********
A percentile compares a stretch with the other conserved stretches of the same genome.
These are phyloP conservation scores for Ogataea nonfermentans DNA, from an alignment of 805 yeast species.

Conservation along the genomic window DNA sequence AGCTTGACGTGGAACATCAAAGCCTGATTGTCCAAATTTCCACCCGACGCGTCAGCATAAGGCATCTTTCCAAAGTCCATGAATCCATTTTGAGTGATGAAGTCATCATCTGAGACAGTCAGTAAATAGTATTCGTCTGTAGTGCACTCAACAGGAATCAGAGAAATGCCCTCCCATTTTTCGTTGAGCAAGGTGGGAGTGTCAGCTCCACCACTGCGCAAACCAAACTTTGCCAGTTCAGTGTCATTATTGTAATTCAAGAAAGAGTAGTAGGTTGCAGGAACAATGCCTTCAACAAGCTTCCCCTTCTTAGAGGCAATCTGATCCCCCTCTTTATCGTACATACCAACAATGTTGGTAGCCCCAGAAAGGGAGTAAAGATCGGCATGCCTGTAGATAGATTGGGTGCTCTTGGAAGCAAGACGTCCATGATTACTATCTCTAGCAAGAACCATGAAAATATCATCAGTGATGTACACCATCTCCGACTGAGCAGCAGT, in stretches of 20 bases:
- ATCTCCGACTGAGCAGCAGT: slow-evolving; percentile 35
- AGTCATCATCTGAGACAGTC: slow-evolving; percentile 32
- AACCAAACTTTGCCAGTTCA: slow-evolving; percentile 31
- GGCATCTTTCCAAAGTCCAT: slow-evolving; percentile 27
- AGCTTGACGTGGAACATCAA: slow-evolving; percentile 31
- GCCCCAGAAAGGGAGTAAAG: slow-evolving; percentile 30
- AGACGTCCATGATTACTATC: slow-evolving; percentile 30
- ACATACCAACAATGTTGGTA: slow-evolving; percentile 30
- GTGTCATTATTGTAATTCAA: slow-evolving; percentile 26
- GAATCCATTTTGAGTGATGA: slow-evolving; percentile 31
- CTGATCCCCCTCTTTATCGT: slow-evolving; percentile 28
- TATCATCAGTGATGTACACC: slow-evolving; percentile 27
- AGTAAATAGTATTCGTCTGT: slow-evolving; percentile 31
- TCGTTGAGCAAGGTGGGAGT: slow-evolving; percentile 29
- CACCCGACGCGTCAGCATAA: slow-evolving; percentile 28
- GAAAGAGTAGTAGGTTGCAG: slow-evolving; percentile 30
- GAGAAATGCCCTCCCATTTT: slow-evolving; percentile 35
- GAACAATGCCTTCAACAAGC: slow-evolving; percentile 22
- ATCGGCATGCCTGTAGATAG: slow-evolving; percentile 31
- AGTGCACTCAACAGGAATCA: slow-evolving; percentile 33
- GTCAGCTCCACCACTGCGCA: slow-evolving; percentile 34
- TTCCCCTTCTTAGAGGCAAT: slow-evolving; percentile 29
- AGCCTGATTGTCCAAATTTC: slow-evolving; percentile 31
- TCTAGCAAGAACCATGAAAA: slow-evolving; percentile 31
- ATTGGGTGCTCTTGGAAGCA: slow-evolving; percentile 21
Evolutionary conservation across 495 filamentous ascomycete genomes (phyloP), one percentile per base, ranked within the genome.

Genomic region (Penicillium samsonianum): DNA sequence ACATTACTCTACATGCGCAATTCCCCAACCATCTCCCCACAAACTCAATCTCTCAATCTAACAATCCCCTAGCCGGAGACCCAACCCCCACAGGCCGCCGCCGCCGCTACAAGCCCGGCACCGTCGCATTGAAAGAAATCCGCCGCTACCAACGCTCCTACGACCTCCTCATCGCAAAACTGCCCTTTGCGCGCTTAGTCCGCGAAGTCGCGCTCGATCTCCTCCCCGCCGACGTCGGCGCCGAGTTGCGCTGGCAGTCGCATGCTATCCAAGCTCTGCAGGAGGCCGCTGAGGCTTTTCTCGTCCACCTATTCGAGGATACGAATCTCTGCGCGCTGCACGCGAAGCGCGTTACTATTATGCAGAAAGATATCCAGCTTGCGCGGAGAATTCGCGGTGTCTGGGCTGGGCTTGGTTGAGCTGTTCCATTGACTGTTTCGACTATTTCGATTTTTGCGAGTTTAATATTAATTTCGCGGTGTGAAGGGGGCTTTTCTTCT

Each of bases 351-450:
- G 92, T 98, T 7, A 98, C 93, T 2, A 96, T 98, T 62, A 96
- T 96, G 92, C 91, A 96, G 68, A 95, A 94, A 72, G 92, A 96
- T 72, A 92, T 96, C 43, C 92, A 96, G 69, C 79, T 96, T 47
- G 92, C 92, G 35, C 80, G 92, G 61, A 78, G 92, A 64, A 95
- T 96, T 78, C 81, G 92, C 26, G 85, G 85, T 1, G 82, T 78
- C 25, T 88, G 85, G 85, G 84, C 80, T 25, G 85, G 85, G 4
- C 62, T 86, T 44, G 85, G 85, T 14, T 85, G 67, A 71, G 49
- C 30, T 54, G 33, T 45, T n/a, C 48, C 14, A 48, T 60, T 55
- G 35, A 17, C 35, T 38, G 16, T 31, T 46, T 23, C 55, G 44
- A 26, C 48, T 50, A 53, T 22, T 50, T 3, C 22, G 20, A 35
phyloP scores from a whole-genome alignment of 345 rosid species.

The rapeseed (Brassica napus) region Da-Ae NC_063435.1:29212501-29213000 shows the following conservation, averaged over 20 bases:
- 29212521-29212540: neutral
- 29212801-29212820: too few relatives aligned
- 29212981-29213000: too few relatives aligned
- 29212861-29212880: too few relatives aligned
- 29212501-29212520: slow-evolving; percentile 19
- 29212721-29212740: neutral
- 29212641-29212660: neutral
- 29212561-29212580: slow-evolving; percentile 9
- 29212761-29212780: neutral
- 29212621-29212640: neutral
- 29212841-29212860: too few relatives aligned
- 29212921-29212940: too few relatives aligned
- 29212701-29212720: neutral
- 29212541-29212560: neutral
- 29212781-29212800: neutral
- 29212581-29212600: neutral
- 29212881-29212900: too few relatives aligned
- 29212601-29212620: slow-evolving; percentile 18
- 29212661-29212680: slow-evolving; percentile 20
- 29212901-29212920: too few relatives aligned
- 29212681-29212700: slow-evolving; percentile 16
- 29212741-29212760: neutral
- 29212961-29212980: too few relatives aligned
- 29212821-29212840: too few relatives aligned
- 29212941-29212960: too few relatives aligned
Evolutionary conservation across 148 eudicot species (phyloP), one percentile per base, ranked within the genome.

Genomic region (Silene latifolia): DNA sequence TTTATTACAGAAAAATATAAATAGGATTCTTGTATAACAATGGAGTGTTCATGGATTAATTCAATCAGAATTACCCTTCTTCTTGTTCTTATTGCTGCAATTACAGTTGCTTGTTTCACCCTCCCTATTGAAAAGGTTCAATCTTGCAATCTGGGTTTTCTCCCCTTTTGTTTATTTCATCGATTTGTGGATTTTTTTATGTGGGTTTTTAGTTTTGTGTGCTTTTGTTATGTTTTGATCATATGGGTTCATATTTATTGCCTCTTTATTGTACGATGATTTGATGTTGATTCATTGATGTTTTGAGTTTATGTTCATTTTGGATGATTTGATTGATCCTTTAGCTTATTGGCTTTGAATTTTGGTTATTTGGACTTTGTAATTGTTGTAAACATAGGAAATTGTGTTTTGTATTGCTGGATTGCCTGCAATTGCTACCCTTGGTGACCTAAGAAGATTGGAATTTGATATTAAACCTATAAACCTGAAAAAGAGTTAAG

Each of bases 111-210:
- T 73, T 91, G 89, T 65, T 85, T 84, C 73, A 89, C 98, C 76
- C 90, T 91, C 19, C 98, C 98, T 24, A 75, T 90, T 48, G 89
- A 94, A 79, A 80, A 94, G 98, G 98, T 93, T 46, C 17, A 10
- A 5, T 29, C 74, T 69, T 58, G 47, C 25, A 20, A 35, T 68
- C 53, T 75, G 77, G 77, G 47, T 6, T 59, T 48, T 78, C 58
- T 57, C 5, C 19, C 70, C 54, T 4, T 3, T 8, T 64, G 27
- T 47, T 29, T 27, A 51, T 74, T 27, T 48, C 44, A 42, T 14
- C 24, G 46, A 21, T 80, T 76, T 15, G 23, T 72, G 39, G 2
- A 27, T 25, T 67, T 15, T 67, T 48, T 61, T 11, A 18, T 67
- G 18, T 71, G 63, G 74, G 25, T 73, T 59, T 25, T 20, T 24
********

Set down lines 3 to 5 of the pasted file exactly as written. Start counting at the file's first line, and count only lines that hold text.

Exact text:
Conservation along the genomic window DNA sequence AGCTTGACGTGGAACATCAAAGCCTGATTGTCCAAATTTCCACCCGACGCGTCAGCATAAGGCATCTTTCCAAAGTCCATGAATCCATTTTGAGTGATGAAGTCATCATCTGAGACAGTCAGTAAATAGTATTCGTCTGTAGTGCACTCAACAGGAATCAGAGAAATGCCCTCCCATTTTTCGTTGAGCAAGGTGGGAGTGTCAGCTCCACCACTGCGCAAACCAAACTTTGCCAGTTCAGTGTCATTATTGTAATTCAAGAAAGAGTAGTAGGTTGCAGGAACAATGCCTTCAACAAGCTTCCCCTTCTTAGAGGCAATCTGATCCCCCTCTTTATCGTACATACCAACAATGTTGGTAGCCCCAGAAAGGGAGTAAAGATCGGCATGCCTGTAGATAGATTGGGTGCTCTTGGAAGCAAGACGTCCATGATTACTATCTCTAGCAAGAACCATGAAAATATCATCAGTGATGTACACCATCTCCGACTGAGCAGCAGT, in stretches of 20 bases:
- ATCTCCGACTGAGCAGCAGT: slow-evolving; percentile 35
- AGTCATCATCTGAGACAGTC: slow-evolving; percentile 32